It may not seem like lawyers were vulnerable to suicide, but research has revealed that depressed lawyers are as much as six times as likely to take their own lives as people in the general population.
The U.S. Department of Justice has told officials of the state of Vermont and those in Louisiana that asking questions about someone’s fitness to practice law or their character, and basically about their mental health and following up by requiring details in terms of medical information is a violation of the Americans with Disabilities Act, Title II. This provision of the law prohibits public entities from any form of discrimination against people with disabilities, including depressed lawyers.
The DOJ in addition has regulatory provisions that govern the states’ practices and provisions for licensing attorneys. Admittance to the State Bar does vary among the states, however each state must ensure its applicants to the Bar are of sound mind, have good moral character and are fit to practice law.
The Vermont Human Rights Commission as well as the Louisiana Supreme Court both received notification from the United States acting assistant Attorney General regarding these issues. She told them that although the court has the responsibility of asking questions related to an applicant’s conduct, questions regarding their status as someone diagnosed with a mental health condition are counterproductive in ensuring that a particular attorney is indeed fit to practice law, and these types of questions violate civil rights laws.
Should Depressed Lawyers be Singled Out?
As with other states across the country, Vermont and Louisiana insist that applicants to the State Bar have the National Conference of Bar Examiners (NCBE) put together a report on the applicant’s character. As part of this process, would-be attorneys complete forms, including one that asks 28 questions designed to determine a person’s moral character and whether or not they are fit to practice law. Approximately half the states in the country use these forms from the NCBE.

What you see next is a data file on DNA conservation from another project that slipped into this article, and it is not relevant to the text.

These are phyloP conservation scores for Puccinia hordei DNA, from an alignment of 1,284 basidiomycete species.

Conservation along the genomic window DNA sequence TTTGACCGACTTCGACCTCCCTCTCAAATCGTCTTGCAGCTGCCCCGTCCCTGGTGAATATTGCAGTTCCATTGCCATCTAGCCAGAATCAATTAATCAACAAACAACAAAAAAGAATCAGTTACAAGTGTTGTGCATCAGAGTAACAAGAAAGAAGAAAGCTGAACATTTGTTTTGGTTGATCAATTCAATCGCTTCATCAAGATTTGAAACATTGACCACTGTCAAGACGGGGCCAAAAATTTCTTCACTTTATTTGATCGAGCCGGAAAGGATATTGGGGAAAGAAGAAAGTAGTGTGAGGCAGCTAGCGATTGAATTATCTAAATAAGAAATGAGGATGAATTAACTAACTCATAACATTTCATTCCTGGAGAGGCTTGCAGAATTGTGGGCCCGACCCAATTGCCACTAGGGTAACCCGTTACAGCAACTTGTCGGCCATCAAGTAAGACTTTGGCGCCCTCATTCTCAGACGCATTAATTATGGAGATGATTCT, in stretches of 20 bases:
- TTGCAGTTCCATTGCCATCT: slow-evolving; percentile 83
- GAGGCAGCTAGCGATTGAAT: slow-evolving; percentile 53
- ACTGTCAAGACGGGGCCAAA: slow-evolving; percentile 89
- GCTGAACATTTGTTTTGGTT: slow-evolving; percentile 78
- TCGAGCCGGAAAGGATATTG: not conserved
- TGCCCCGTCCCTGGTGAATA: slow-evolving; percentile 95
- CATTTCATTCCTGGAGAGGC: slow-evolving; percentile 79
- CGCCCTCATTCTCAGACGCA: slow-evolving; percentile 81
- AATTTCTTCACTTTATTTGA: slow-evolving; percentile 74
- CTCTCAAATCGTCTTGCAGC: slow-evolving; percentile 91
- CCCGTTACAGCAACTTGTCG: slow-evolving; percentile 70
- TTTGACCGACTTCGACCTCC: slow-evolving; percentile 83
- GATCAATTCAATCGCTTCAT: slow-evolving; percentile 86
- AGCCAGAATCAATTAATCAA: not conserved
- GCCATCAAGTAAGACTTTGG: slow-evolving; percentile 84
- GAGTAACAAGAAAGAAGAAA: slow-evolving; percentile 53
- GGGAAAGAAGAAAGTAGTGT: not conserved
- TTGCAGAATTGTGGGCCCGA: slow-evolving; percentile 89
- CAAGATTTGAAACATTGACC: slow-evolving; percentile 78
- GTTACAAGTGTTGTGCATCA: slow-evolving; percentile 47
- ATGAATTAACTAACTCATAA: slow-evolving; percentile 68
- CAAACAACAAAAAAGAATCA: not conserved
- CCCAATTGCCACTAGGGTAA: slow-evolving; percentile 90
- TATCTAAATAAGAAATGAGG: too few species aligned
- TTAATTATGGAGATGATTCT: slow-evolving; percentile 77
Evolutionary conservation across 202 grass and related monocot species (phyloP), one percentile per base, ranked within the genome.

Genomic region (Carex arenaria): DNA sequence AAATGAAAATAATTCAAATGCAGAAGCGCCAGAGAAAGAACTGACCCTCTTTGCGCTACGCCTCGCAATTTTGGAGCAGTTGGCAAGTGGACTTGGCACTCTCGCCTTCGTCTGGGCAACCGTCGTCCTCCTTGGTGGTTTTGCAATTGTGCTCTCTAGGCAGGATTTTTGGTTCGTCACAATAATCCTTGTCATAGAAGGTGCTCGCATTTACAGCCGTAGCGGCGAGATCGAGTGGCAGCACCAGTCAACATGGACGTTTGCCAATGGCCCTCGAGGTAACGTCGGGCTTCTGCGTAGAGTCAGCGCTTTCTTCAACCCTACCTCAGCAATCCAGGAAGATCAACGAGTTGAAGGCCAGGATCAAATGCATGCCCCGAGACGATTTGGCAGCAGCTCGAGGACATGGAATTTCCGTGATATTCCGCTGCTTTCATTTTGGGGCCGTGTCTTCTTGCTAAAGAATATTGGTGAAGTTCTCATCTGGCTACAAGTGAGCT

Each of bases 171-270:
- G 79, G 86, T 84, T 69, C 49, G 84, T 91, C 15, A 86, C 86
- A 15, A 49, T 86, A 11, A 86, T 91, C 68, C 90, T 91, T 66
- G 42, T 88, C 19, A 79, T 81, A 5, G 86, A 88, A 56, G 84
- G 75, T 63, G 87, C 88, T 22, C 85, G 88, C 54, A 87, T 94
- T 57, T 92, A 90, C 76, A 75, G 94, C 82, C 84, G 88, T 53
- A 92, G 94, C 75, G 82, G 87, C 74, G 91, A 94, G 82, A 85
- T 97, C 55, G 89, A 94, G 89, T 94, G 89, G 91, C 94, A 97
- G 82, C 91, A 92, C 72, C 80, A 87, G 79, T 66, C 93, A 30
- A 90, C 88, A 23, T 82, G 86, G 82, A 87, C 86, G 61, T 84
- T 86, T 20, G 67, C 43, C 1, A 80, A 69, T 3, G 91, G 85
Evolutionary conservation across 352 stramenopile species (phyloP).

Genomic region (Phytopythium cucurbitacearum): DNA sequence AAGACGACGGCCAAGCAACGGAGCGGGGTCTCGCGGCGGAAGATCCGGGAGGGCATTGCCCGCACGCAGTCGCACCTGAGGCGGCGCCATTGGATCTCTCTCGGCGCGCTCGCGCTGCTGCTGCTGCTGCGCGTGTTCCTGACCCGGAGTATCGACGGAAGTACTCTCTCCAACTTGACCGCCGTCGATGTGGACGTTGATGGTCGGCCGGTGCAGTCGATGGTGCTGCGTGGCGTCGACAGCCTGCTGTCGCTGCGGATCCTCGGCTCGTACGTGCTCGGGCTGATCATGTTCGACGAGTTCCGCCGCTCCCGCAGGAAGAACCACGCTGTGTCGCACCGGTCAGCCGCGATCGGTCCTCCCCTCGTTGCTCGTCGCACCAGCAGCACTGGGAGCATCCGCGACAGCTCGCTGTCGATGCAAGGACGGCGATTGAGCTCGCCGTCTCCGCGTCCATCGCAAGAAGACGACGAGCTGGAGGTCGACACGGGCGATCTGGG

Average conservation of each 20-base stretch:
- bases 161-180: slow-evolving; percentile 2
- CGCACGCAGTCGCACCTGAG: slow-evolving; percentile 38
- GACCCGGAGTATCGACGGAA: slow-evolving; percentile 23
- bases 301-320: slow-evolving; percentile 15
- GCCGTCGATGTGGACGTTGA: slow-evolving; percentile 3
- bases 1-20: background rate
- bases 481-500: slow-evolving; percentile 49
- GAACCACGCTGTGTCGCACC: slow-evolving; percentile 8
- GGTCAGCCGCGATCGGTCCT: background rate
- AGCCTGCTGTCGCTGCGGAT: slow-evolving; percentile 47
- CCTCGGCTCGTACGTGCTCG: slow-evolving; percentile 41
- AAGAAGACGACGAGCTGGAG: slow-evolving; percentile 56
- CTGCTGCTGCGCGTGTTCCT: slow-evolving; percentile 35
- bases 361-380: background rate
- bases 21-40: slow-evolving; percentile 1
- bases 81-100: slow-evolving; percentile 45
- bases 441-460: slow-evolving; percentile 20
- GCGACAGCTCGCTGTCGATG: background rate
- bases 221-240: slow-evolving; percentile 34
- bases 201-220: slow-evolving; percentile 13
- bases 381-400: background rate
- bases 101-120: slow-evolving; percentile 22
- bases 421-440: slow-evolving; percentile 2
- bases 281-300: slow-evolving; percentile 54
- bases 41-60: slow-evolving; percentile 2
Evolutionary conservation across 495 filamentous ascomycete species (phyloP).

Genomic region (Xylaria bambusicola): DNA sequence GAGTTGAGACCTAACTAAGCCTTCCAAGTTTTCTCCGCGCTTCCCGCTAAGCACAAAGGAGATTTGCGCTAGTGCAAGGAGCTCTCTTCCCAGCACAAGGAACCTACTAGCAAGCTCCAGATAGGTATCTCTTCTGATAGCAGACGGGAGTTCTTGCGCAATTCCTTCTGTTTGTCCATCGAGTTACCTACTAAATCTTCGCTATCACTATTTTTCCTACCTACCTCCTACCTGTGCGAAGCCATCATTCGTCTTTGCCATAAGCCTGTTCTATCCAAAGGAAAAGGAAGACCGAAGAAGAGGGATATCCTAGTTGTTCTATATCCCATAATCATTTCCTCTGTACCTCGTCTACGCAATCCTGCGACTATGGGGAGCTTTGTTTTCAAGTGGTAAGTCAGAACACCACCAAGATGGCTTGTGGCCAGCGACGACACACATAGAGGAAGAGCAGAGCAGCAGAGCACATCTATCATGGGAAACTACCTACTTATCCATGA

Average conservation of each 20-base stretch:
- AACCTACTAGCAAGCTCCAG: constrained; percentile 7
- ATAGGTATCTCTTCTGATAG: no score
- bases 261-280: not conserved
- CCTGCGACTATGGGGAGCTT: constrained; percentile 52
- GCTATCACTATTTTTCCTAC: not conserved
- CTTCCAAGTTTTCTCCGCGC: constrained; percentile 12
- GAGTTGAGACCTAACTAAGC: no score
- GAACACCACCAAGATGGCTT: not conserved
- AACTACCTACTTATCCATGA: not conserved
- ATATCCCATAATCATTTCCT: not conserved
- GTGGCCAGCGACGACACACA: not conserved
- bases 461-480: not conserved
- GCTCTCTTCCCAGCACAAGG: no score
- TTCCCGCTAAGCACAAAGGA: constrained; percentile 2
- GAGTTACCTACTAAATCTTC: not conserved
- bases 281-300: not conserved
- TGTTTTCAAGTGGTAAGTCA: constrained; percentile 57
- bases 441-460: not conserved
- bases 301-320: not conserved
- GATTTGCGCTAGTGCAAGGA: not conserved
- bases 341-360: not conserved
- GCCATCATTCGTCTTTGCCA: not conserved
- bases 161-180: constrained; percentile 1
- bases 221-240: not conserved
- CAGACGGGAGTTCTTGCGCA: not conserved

The DOJ was particularly interested in three questions that were asked on these NCBE forms. These questions had to do with the applicant’s state of mental health, any alcohol and/or substance abuse problems, and if the applicant had mental disorders or emotional problems that, if went untreated, could influence their ability to carry out their responsibilities in practicing law.
As a result the NCBE decided to change its questions insofar as mental health issues go. The question they are eliminating asked the applicant if he or she had received a diagnosis or been treated for schizophrenia, bipolar disorder, paranoia or any type of psychotic disorder within the previous five years. They have replaced this with another question asking the applicant if in the previous five years they have exhibited the type of behavior or conduct that might call into question his or her ability to, in effect practice law competently, ethically and professionally. This presumably would allow the states to identify depressed lawyers, and those suffering from problems with substance abuse.
Whether the State Bar should be allowed to inquire about the mental health of prospective attorneys remains an open question, one not easily resolved. What happens if and when an applicant’s mental problems cause reckless conduct? There is no black or white answer as to whether applicants to the Bar should have their mental health scrutinized to determine if they are fit to practice law. However, there is overall agreement that depressed lawyers should receive treatment. Effective treatment for depression is available now.